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Wednesday, 27 July 1904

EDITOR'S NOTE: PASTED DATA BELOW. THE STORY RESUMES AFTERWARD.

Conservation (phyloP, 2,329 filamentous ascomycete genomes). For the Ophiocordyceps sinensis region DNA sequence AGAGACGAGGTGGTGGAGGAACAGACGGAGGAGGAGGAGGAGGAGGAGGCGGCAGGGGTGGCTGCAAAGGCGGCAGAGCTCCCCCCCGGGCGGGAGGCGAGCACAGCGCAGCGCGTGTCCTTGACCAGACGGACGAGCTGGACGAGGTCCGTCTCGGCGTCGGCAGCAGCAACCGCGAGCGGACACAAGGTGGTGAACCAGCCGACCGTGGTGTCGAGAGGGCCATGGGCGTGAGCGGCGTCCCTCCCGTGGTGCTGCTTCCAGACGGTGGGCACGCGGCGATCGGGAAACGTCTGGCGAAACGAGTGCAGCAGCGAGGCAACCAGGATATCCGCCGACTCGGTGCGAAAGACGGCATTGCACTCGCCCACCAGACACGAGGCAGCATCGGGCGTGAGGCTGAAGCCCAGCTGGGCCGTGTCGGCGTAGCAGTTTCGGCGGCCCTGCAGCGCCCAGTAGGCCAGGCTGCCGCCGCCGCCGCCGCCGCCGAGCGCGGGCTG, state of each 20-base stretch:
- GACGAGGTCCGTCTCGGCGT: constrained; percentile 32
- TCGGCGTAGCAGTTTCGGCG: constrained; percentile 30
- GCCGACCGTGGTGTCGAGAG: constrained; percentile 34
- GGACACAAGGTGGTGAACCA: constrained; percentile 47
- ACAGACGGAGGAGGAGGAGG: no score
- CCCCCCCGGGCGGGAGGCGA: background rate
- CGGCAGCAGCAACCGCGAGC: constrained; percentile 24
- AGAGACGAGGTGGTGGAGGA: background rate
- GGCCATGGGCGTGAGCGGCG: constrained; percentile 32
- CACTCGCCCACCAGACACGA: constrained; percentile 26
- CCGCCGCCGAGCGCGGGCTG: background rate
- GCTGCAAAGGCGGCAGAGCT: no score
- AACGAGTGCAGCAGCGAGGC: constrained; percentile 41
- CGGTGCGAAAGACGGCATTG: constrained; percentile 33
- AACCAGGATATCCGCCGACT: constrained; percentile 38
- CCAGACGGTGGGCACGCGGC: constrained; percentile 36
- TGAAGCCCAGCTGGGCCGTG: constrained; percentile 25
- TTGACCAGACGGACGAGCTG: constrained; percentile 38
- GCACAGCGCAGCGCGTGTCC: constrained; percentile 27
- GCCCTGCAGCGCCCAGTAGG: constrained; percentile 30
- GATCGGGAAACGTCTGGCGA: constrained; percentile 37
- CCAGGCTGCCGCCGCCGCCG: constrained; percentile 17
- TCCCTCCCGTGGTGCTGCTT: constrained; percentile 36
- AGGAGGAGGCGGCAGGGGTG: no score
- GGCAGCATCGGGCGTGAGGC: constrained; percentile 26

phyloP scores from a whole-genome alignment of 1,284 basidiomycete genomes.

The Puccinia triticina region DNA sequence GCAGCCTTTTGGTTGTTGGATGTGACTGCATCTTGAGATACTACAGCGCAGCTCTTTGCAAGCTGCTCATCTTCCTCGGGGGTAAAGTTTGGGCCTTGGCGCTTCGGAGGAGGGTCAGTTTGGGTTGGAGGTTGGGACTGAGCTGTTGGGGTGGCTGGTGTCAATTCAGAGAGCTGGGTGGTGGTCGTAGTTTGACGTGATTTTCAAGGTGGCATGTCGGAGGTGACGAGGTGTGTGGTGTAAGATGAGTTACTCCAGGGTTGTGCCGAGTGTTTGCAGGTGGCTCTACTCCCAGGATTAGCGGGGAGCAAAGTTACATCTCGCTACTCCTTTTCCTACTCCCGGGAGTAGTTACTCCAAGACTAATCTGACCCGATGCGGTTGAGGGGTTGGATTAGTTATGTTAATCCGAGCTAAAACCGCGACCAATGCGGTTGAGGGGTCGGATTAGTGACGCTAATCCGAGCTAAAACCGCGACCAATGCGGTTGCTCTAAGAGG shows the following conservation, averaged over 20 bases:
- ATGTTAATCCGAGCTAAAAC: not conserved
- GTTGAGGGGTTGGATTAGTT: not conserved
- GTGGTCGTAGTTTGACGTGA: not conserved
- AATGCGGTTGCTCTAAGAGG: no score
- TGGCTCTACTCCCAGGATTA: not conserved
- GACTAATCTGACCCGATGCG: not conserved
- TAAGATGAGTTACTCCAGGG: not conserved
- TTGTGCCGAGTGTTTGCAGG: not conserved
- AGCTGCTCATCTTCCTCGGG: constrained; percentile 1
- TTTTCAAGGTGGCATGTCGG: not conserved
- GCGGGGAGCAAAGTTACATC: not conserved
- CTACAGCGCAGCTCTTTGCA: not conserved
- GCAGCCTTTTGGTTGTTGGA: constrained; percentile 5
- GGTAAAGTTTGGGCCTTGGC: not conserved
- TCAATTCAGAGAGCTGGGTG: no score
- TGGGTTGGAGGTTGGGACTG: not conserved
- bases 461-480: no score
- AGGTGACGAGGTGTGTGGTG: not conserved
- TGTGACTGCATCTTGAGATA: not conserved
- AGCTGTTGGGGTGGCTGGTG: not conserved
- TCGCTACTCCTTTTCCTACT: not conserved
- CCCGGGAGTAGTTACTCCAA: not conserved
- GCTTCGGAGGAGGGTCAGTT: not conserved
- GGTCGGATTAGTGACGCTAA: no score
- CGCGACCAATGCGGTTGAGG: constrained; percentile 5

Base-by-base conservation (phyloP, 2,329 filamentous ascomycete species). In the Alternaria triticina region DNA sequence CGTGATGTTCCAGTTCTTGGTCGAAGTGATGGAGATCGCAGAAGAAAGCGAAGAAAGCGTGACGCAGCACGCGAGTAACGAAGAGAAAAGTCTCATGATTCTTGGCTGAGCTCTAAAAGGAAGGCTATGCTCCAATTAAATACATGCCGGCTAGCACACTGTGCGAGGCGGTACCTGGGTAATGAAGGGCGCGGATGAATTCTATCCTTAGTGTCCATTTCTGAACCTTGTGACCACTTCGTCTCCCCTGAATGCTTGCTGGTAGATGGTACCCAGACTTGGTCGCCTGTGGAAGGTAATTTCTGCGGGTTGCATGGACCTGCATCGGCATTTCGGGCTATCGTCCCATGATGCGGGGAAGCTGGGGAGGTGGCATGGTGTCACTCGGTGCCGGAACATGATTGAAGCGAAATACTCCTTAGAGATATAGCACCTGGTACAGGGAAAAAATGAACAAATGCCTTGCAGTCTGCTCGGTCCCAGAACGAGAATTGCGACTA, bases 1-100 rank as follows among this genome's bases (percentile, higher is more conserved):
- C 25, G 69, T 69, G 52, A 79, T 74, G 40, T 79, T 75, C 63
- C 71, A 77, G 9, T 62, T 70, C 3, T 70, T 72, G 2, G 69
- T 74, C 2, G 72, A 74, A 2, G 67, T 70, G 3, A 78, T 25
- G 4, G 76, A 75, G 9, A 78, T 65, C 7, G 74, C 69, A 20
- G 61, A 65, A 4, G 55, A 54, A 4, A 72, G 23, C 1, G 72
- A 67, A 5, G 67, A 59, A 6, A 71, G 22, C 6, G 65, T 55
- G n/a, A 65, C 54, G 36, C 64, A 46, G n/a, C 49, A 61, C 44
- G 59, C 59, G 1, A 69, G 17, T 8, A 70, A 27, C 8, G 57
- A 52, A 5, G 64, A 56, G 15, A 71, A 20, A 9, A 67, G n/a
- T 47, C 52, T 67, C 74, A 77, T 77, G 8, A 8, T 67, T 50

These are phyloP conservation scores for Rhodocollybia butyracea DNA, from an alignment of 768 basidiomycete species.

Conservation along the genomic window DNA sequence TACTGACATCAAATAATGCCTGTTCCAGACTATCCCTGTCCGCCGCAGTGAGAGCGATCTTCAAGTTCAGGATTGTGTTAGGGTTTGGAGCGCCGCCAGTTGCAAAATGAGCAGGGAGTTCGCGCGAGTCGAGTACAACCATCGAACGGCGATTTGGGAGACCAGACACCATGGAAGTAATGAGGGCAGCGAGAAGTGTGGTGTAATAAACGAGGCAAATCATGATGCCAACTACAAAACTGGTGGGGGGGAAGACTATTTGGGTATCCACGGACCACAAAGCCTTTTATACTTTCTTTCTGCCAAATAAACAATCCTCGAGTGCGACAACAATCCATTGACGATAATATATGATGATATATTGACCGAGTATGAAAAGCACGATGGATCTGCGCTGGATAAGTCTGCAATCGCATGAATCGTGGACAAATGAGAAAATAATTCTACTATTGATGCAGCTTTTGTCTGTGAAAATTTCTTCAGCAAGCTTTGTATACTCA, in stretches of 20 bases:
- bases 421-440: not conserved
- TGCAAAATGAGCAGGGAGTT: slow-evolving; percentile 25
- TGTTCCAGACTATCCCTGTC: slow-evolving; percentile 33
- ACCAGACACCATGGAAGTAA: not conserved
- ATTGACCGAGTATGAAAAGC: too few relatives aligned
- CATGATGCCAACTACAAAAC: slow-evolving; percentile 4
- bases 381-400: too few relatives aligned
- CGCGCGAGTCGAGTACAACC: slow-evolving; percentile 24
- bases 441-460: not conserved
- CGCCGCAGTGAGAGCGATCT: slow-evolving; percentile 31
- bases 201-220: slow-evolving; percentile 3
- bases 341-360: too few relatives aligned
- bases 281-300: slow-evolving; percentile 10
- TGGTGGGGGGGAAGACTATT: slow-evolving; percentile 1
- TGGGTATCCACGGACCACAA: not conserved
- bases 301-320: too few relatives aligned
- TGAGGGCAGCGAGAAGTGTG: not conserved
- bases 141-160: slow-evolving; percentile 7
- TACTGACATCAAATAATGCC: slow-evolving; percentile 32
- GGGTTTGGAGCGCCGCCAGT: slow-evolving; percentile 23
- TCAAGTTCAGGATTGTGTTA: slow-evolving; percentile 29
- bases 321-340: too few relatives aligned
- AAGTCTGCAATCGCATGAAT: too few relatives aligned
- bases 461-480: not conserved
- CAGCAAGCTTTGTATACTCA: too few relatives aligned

Mr BROWN (Canobolas) - I think that the method to be adopted is of great importance. What we wish to arrive at is the best method for securing a right decision. It is understood that, whatever may be the result of the ballot, we shall not be precluded by the rules of the House from retracing our steps if we discover that we have made a mistake. But we do not wish to make a mistake. The honorable member for Gippsland has suggested that there has been some underhand work in connexion with the proposal of the Government. If so, I know nothing of it. At no time have I lent myself to anything of the kind. A similar suggestion was made when the matter was last under discussion, but if there was any log-rolling at all then, it was done by those who imputed it to others. I hope that that experience will not be repeated. We have been asked by the Government to choose one of three districts, each of which contains several suggested sites. There is no consolidation of interests, so far as the western district is concerned. Three different sites within that district have been strongly advocated, and, therefore, it would be much fairer to submit each site separately for the decision of the House. That was the attitude I took up in the last Parliament when I strongly urged that honorable members should consider the claims of the respective sites, and decide which was the best. That is the decision at which we have now arrived, and I am glad that the Government have recognised the wisdom of endeavouring to secure a distinct choice. In the southern district there are half-a-dozen sites, three or four of which have received a fair amount of support. There are also two or three sites in the south-eastern district. If the Lacmalac site were to be selected, I should not vote for the southern district. I should- prefer any site in the south-eastern district, even Delegate or Coolringdon, to Lacmalac, and, therefore, the determination of the House as to the best site in any one district would very largely influence my votes in regard to the districts. I have taken the trouble to visit and inspect all the sites for myself. I have not been content to judge from the reports alone, but have made a personal inspection. I agree with the honorable member for Richmond, that we have a most important obligation to discharge, and that it is of the utmost importance that we should make a selection that will meet all the requirements of the case, that will reflect credit upon ourselves, and secure the approval of the majority of the people of the Commonwealth, not only to-day, but in time to come. Therefore, it seems to me that petty personal considerations should find no place in this discussion. We should not be swayed by the circumstances that a particular site is in the electoral division represented by a particular honorable member, or in a particular part of New South Wales. We should endeavour to select that site within the whole territory of New South Wales, outside of the 100-mile limit, that would best 'lend itself to the purposes for which it is intended. If we are pre pared to view the matter from this broad, stand-point, we need not entertain any fears with regard to the proposal submitted by the Government. The opponents: of the Government proposal have urged that it might be used improperly, with a view tosecure the adoption of a site that would defeat the selection of a particular territory. If honorable members are disposed to regard the matter from any such narrow and selfish stand-point, they will not do credit to themselves or justice to the people they represent. If honorable members honestly desire to deal with this matter straightforwardly - and if they are not so disposed they should leave the selection of the site to some other body - the Government proposal offers the most satisfactory means of arriving at a decision. The sites in one district should be dealt with entirely apart from those in others, and the merits of each should be considered impartially. Some honorable members are apparently so used to log-rolling that they suspect others of engaging in schemes similar, to those in which they have themselves taken part. There is no reason for supposing that any unholy combination has been entered into, with a view to secure the adoption of a western site. The Government proposal would not specially lend itself to the manipulation of votes, but, on the other hand, would clear the way for the selection of a territory, and would enable honorable members to see from the outset the direction in which they were being led. If the Government proposal be defeated, we shall have to select a territory embraced within a fifty-miles radius from some givencentre. Within such a radius there might be large tracts of land which would be utterly unsuitable for the purposes of the Capital site. Take the western district,, for instance, a radius of fifty miles from Lyndhurst would extend westward to Eugowra in the neighbourhood of Forbes, and would embrace territory which has never been mentioned as suitable for the purposes of a site. Thus to the westward the radius would overlap on the western plains, whilst on the eastern side it' would encroach, upon the territory included in the 100-mile limit from Sydney. We should come to some decision as to the site to be selected within that area, and we can only do that satisfactorily by means of some such proposal as that put forward by the Government. The late Government proposed, from the outset, to select a site for the Capital, and not the territory, and investigations were entered upon accordingly. To-day we are no further advanced in respect of those investigations than we were when the honorable and learned member for Ballarat was in charge of the business of the House, and invited the last Parliament to deal with this question. If we are to make the best use of the information which is at our disposal, we must deal with the matter from the standpoint of one or other of these sites. I believe that nearly all the eligible sites within these areas have already been reported upon. I claim that, upon the official information that is before us, we should proceed to select the best possible site in the interests of the Commonwealth.